Your system is very good. At this point in my life, I’d hate to start numbering each of my discrete specimens since the numbers are overwhelming. This would be good for someone with fewer fossils like a newer collector to get started doing the right way with their collection.
I wanted to relate what one of our members, Bill Heimbrock, was doing. I don’t know if he still does this or not but I thought it to be an excellent way to identify individual specimens. Bill printed individual labels with his specimen code. I don’t recall any more what all his code included but I believe it was numeric. These labels were glued on each specimen with clear nail polish. After this dried, he over coated them with more clear nail polish. This sounds ridiculous until I reveal that the printing required a 10X hand lens to read. Bill printed these labels at a small point size. In MS Word, you can select a pt size of “2” and get a 10 digit number that’s about 4 mm wide and under 1 mm high. Word does not give you a choice this small so you just type it in the box. You can also chose a point size of 1 but readability is not as good. I can’t speak for ink jet printers but it works well on a laser printer.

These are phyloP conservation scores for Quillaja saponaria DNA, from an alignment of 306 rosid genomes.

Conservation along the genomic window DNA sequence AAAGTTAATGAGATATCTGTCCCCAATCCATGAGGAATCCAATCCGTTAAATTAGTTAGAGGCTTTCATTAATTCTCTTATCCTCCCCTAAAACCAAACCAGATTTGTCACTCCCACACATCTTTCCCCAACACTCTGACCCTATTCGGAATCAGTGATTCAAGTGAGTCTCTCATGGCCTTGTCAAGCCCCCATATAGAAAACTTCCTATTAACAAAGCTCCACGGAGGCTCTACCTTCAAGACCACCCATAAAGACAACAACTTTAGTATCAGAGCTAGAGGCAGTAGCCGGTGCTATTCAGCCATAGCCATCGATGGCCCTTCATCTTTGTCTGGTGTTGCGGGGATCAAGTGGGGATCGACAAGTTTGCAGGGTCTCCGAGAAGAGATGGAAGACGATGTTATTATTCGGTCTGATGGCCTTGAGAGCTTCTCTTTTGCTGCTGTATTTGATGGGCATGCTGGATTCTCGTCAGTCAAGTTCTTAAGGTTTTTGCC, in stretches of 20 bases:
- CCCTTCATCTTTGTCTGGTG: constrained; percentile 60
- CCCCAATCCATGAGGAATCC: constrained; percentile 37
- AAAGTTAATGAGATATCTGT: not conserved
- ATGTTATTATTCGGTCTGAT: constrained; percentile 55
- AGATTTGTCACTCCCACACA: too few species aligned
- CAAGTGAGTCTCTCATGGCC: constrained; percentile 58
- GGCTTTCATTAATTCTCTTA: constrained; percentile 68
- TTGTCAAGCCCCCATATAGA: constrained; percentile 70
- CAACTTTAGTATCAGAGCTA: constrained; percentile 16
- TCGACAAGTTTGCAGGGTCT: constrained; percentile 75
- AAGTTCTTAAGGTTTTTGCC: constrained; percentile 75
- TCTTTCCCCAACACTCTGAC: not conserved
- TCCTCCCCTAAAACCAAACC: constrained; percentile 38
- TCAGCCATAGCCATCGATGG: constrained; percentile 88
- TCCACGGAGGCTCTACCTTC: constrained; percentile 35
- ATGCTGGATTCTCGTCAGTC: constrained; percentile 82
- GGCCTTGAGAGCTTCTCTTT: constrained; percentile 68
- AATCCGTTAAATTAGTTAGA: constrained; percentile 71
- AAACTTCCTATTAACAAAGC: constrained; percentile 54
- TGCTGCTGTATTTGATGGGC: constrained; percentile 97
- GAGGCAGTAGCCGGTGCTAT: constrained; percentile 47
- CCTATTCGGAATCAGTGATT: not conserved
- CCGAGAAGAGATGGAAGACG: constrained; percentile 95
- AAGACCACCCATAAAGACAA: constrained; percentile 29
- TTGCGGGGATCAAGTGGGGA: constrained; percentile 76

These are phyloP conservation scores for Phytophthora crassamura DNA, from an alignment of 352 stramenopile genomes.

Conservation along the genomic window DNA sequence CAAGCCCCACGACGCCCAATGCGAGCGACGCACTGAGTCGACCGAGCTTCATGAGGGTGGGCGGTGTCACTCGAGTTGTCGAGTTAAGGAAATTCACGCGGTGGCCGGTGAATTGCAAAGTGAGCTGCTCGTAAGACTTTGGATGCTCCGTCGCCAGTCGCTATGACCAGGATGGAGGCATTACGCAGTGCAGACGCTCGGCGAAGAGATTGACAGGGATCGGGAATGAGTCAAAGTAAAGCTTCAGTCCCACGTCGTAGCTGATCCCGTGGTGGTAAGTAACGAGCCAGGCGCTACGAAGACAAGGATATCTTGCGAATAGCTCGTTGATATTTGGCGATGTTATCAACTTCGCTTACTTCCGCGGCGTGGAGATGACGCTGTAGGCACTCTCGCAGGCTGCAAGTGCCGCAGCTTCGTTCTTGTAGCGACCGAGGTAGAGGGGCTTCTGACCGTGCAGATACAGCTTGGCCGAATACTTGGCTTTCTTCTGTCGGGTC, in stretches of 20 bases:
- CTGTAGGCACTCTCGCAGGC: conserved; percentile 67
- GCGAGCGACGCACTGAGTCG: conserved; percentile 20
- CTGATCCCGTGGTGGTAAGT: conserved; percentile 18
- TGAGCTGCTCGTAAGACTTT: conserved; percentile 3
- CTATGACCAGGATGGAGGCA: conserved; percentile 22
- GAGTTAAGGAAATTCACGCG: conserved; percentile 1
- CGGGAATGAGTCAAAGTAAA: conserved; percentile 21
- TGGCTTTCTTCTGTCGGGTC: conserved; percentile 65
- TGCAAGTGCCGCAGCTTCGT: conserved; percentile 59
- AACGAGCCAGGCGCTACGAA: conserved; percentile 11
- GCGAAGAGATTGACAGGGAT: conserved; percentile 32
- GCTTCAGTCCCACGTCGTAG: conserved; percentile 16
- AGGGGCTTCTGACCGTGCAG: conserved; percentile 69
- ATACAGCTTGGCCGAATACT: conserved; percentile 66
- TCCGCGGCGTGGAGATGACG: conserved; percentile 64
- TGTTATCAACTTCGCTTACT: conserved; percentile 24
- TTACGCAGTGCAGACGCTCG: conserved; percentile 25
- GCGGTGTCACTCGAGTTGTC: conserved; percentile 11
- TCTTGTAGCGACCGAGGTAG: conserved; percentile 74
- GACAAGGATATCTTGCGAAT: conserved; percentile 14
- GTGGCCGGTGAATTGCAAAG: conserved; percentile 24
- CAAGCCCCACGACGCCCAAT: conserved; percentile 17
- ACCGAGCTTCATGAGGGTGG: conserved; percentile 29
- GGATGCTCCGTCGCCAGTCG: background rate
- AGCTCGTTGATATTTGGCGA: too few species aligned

The advantage to this is that a printed label will always be more legible than a hand written one. I work in the research collections of the Cincinnati Museum Center and we have any number of specimens that were numbered in pen back in the day that are difficult to read. The digits 4 and 9 can be difficult to tell apart when written very small. Another advantage is that the label is removable with acetone if needed.